X marks a curious spot. Specifically, inside the X Burlesque showroom, where its namesake show just celebrated a decade of writhing fannies and jiggling mammaries. If you can’t cheer that in America, you probably diss Mom, use the flag as a beach towel and prefer raspberry croissants to apple pie.
However, the “retooled” (forgive me) version of the Flamingo’s X Burlesque, boasting new dance numbers and provocative gyrations, raises questions as well as other things: What is burlesque in the 21st century? Is it a waste of audience horny-ness? Inserting “X” into the name implies a touch of the forbidden to sex up our expectations for an art form that in today’s explicit culture might be considered mild.
Gorgeous, topless women? Gimme, gimme. X’s are both. Yet the journey getting to that second attribute—what’s the rush, sweethearts? Nearly from the start, boobs are bared. Tease? Please. Has our porn-drenched world—theoretically, you could watch some on your smartphone in the audience—made us too impatient for a sexy buildup to dressing down?
Whether burlesque, traditionally considered a risqué art form, is akin to stripping nowadays is a hot debate in the flesh-dance community. X isn’t far from the latter. Artistic, compared with a strip joint? Yes. While the choreography can get ragged—and, by the last third of the 75-minute show, repetitive—there is artistry evoking burlesque’s heyday. However, X Burlesque—actually, burlesque itself—is lost in a cultural time warp, trying to be playfully sinful in a world embracing outright explicitness. Caught between retro and contemporary, its identity is muddled.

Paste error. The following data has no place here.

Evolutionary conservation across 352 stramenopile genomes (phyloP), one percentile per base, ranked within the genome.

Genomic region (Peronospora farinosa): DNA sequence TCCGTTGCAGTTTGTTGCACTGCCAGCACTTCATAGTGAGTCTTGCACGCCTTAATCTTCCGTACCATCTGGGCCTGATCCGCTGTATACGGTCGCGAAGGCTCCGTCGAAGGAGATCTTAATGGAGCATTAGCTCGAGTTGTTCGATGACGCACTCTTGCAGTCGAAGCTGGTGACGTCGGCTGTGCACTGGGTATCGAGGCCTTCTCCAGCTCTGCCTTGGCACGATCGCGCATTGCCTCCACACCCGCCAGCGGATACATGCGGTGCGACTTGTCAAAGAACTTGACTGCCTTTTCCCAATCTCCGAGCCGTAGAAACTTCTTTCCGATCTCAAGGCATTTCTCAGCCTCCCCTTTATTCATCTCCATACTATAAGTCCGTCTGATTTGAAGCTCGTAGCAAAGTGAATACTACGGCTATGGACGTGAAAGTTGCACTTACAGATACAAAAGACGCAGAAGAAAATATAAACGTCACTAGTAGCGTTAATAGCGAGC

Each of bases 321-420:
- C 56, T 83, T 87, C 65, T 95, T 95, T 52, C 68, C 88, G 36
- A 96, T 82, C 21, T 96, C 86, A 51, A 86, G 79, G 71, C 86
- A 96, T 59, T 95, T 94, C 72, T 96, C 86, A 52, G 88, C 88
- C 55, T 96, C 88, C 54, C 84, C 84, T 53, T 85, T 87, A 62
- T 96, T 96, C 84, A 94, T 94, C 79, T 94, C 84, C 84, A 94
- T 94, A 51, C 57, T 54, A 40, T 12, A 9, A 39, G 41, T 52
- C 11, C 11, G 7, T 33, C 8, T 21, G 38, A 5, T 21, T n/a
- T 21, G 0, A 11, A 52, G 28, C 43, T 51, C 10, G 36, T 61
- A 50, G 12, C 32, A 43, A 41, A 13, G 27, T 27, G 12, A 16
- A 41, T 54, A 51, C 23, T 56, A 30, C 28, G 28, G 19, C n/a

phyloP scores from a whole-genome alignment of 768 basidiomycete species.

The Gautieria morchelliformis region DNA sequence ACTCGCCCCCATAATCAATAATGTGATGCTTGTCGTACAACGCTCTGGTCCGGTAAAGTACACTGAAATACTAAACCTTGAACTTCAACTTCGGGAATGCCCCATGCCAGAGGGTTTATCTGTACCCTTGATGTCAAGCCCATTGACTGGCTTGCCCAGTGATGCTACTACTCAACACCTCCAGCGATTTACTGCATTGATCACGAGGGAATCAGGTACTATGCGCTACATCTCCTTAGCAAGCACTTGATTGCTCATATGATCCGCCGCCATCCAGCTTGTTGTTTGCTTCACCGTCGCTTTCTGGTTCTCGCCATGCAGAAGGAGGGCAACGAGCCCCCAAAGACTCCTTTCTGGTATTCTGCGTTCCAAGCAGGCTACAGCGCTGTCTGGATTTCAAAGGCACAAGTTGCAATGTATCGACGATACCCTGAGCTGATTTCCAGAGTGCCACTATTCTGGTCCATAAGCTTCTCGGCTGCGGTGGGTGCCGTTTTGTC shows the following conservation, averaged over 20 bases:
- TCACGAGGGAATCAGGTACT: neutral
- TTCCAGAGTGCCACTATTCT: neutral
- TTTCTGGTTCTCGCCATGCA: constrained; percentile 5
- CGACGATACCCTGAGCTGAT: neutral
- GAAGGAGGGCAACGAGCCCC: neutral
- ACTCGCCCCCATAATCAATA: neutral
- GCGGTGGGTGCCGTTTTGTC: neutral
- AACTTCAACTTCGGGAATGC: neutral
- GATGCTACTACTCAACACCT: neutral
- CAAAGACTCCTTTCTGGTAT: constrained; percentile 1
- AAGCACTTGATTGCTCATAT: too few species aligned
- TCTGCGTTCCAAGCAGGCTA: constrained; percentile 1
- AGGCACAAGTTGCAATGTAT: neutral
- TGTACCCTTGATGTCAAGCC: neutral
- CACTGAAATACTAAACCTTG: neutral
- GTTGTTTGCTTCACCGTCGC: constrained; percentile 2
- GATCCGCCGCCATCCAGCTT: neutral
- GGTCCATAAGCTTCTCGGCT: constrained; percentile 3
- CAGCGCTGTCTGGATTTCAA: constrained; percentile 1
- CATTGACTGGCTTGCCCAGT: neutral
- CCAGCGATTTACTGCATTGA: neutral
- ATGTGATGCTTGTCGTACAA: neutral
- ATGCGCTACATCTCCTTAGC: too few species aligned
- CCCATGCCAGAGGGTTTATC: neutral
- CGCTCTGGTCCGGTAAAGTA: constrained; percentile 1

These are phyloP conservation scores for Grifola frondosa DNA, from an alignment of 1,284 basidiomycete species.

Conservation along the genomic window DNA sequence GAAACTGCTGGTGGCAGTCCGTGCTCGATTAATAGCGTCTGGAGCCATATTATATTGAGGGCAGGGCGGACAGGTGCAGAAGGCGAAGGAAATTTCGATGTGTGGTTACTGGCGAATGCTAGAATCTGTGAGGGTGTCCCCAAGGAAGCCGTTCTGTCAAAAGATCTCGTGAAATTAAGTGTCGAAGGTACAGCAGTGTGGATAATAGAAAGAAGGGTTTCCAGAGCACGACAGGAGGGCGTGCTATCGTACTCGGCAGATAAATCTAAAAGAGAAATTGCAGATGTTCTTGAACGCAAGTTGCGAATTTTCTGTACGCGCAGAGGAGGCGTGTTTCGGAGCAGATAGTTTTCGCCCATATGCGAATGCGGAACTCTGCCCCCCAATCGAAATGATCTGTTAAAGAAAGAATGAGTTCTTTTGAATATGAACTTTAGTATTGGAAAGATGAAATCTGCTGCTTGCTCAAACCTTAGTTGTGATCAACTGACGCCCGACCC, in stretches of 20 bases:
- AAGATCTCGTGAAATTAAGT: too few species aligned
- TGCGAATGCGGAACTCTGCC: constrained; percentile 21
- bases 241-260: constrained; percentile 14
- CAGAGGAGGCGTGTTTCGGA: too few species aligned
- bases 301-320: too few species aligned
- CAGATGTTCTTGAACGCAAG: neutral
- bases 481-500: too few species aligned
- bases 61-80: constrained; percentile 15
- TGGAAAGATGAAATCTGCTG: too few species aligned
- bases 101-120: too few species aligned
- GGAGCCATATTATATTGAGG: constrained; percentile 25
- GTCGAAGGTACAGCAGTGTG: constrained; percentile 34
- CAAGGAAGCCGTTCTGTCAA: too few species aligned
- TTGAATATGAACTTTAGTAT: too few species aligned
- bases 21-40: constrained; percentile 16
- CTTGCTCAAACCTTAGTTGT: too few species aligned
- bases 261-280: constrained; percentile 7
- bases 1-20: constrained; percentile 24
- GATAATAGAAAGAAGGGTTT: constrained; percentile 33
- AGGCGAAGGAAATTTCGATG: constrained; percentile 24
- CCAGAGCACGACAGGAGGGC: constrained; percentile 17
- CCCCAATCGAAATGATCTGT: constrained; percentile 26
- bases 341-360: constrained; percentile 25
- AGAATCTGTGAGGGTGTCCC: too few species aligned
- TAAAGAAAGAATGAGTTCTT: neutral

(Consider this in a larger sense, too, as “Sin City” attempts to stay sinful. Is it fate that California porn pooh-bahs, outraged by a new condom law, are eyeing Vegas as a new base of cinematic coitus?)
Yet the basics never lose their charm. One female patron at X remarked: “If you’ve seen one ta-ta, you’ve seen them all.” As a ta-ta aficionado, I respectfully disagree.
Noshing on Notes: Impressionists are in and out as Rich Little brings Jimmy Stewart & Friends to the LVH beginning April 30, while Bethany Owen closed her Rio show. … Elvis/Michael Jackson tribute 2 Kings shifts from the Rio’s King’s Room (filled by Eddie Griffin) to the Crown Theater May 1. … Fantasy singer Lorena Peril debuts her single, “Dance with Me,” at LAX nightclub April 28. … Big summer “gets” at The Smith Center include k.d. lang, Diana Krall, Steve Martin and an evening with Broadway giant Stephen Sondheim. … Highlights this week at Smith are author David Sedaris (April 26) and Motown vocal group Spectrum (April 28).
Strip Postscript: Video screens at X Burlesque featured Flamingo headliners George Wallace and Vinnie Favorito panting approval of the strip-o-rama. Donny and Marie? Nope. No chorus of “I’m a Little Bit Topless, I’m a Little Bit Bump ’n’ Grind.”